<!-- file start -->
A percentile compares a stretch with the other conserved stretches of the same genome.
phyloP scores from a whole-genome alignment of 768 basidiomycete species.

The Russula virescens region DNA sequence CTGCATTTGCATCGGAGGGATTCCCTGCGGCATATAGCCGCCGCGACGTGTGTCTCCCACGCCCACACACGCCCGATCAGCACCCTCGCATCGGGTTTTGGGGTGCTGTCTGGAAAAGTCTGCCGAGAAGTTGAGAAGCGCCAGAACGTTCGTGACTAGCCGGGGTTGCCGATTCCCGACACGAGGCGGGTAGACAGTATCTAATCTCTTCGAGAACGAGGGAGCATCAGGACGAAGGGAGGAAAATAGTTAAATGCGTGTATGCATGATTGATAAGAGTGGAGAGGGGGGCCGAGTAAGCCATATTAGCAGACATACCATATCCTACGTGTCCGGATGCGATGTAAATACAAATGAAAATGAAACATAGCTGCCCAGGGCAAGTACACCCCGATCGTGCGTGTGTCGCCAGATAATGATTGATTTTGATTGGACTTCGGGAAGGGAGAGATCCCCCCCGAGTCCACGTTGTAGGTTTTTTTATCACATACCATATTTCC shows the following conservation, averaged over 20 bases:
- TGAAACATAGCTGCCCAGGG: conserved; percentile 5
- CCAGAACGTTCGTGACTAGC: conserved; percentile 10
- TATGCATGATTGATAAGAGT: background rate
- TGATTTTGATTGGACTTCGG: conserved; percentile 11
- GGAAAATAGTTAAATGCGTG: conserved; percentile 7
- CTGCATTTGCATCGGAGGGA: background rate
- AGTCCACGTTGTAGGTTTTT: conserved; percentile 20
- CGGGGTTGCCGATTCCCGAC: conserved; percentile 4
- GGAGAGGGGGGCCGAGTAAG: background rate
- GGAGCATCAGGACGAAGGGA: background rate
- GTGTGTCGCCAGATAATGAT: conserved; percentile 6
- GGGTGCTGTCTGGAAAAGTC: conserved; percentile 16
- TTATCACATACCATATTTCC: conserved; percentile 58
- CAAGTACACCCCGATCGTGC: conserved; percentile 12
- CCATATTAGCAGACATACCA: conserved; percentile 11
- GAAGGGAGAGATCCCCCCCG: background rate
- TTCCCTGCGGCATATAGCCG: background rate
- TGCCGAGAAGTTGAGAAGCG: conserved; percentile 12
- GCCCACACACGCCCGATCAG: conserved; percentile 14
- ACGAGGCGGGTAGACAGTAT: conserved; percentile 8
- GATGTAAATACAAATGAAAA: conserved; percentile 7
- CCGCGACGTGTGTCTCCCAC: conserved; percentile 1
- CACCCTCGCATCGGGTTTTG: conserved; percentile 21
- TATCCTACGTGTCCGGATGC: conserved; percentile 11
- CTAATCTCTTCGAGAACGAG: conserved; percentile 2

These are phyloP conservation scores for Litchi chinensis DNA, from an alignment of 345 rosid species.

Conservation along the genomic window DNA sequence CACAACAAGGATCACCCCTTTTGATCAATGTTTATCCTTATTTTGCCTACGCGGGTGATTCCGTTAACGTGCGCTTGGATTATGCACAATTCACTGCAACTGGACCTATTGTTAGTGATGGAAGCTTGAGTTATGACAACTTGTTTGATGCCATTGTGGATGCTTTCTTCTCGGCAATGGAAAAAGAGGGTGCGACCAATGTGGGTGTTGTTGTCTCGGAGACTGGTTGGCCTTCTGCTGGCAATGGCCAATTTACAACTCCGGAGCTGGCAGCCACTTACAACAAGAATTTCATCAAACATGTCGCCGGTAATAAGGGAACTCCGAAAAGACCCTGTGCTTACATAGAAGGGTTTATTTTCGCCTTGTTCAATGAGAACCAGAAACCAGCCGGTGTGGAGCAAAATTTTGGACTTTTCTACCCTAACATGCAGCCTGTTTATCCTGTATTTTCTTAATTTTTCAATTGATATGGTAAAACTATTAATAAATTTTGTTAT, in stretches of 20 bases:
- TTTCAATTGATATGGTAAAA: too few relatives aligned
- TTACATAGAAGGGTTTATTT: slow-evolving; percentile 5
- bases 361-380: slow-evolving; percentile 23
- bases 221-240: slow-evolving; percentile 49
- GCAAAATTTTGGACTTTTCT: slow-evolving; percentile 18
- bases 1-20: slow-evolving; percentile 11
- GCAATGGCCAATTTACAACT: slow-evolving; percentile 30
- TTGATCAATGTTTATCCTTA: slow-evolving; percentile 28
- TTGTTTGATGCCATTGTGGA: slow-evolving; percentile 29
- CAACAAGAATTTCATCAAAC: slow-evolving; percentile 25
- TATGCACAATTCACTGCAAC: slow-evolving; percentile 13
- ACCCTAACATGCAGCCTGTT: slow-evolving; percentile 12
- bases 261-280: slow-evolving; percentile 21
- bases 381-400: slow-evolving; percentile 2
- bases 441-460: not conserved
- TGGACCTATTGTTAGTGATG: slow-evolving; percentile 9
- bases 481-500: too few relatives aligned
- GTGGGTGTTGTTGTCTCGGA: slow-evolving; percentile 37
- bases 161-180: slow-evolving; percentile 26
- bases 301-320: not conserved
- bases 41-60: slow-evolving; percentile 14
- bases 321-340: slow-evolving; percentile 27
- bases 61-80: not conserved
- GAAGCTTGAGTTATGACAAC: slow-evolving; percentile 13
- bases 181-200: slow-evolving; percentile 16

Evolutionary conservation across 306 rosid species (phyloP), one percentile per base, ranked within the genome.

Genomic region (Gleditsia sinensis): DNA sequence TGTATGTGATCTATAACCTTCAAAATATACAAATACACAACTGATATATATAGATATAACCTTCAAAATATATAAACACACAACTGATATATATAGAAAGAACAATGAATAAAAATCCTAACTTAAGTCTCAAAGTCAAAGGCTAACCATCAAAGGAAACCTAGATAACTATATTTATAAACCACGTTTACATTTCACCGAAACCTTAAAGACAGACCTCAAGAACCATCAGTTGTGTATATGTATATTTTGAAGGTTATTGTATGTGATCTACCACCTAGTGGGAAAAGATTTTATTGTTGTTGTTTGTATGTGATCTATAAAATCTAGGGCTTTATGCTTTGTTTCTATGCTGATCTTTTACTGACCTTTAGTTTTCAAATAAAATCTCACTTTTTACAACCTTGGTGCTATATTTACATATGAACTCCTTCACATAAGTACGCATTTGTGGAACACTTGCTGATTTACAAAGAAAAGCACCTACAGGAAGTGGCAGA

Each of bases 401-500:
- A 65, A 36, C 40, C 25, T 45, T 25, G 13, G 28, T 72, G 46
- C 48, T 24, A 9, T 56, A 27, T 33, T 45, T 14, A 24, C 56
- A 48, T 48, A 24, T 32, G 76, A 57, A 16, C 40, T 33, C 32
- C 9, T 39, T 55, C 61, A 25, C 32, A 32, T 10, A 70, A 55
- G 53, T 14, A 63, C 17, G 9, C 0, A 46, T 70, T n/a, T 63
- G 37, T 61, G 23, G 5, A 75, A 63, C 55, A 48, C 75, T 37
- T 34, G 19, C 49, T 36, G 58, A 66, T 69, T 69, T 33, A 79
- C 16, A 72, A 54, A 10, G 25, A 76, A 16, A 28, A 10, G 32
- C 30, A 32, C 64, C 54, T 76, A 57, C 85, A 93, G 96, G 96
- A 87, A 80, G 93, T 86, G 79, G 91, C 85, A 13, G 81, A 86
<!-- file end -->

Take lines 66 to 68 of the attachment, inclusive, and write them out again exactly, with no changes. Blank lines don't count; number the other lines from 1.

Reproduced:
- C 16, A 72, A 54, A 10, G 25, A 76, A 16, A 28, A 10, G 32
- C 30, A 32, C 64, C 54, T 76, A 57, C 85, A 93, G 96, G 96
- A 87, A 80, G 93, T 86, G 79, G 91, C 85, A 13, G 81, A 86